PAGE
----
The best sun protection is to avoid prolonged exposure to the sun, especially during periods of intense sunshine between 11am and 4pm. If this cannot be avoided, different sun protection methods should be used. Sunscreens are only part of it. Special sun protective clothing (which protects both dry and wet skin), a wide-brimmed headgear and sunglasses with ultraviolet protection, combined with the right sunscreen, can protect us much better from the sun.

SPF (sun protection factor) indicates the ability of the cream to protect the skin from sunburn. A sunscreen with only SPF on it only protects against UVB rays. The higher the sunshine number, the more time it takes for sunburn to develop, which means that we are exposed to the sun for longer without being protected from the harmful effects of UVA. We recommend using sunscreens that are labelled with “Broad Spectrum SPF”, which indicates that the cream protects against both UVB and UVA rays. Broad Spectrum SPF 30-50 sunscreens also reduce skin photodamage when used in sufficient amounts (often much less than the recommended amount) and in combination with other sun protection methods. Don’t forget the lips and ears! We also recommend that you choose a sunscreen containing titanium dioxide or zinc oxide (sunscreens for children). While providing good physical protection against UVA and UVB rays, they can leave a white layer on the skin. It’s worth remembering that no sunscreen can fully protect you from ultraviolet rays!

For children, special clothing with UPF (ultraviolet protection factor) should be preferred to sunscreen. Children and adolescents need to be especially careful to protect themselves from sunburn, as even one sunburn before the age of 15 can be fatal. doubles the risk of melanoma.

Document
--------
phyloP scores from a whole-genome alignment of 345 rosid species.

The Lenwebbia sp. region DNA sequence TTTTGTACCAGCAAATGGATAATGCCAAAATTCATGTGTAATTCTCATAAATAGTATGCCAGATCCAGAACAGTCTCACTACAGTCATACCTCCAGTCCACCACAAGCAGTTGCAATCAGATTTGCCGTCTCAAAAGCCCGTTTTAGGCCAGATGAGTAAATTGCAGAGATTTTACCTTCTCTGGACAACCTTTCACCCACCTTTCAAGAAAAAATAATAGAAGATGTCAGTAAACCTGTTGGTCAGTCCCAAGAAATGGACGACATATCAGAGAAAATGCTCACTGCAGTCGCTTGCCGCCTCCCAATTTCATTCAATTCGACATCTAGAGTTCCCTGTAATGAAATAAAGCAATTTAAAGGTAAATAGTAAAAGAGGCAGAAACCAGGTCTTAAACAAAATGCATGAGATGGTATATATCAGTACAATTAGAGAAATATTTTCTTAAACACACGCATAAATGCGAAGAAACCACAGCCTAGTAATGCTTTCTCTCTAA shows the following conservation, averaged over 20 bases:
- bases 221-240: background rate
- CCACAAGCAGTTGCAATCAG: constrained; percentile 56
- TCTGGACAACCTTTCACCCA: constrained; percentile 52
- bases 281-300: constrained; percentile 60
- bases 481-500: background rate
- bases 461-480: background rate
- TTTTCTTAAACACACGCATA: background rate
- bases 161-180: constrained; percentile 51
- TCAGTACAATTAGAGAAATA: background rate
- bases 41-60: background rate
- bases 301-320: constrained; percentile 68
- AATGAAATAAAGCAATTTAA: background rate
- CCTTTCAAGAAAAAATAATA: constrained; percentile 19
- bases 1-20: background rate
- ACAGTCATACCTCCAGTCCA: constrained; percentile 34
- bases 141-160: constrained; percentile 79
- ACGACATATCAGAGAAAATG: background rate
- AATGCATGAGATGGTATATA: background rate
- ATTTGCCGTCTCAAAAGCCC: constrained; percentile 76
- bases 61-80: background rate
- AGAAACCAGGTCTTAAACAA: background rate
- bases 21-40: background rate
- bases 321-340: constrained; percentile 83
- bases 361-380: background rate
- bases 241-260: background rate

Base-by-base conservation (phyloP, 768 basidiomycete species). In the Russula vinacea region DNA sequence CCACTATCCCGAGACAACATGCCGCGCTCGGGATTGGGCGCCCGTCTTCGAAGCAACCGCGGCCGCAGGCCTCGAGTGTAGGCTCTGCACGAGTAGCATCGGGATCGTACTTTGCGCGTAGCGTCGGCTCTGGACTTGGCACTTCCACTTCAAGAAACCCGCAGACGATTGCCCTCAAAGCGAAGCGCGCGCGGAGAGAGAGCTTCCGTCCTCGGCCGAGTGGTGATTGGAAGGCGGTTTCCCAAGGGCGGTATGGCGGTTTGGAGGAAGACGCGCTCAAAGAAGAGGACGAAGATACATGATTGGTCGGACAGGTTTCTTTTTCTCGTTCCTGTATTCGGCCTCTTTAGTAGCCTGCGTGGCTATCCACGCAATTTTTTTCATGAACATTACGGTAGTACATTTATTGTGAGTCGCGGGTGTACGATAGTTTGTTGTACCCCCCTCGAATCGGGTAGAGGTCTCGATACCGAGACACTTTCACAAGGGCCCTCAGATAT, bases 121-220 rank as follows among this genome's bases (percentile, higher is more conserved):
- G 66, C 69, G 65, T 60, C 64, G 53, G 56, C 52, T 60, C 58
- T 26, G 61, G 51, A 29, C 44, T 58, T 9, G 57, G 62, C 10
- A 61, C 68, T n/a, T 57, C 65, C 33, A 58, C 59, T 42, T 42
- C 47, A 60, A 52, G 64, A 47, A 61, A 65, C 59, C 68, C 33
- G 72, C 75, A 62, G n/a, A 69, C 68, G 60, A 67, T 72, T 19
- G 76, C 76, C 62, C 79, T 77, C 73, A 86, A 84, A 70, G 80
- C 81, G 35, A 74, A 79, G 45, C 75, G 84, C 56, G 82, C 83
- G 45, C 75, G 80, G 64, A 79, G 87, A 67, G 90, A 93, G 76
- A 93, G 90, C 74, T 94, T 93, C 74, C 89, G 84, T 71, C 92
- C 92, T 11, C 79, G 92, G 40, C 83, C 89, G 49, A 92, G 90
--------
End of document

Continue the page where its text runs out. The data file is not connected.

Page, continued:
It is important to know that UVA passes through glass, so ordinary car or window glass will not protect against the harmful effects of UVA. Melanoma patients who drive a lot have been studied, and it has been found that in right-hand traffic countries, it is the left arm that is much more likely to be affected.

Summary of recommendations:

  • Avoid prolonged exposure to intense sunlight (between 11am and 4pm);
  • avoid sunburn;
  • not to go to a solarium;
  • Protect yourself daily with clothing, a wide-brimmed headgear, ultraviolet sunscreen and Broad Spectrum SPF 30+ sunscreen. Sunscreen should be applied about half an hour before sun exposure and reapplied after 2 hours or after swimming or intense sweating!
  • check your skin and moles at least once a month;
  • Once a year, unless your doctor recommends more often, have your skin and moles checked by your doctor.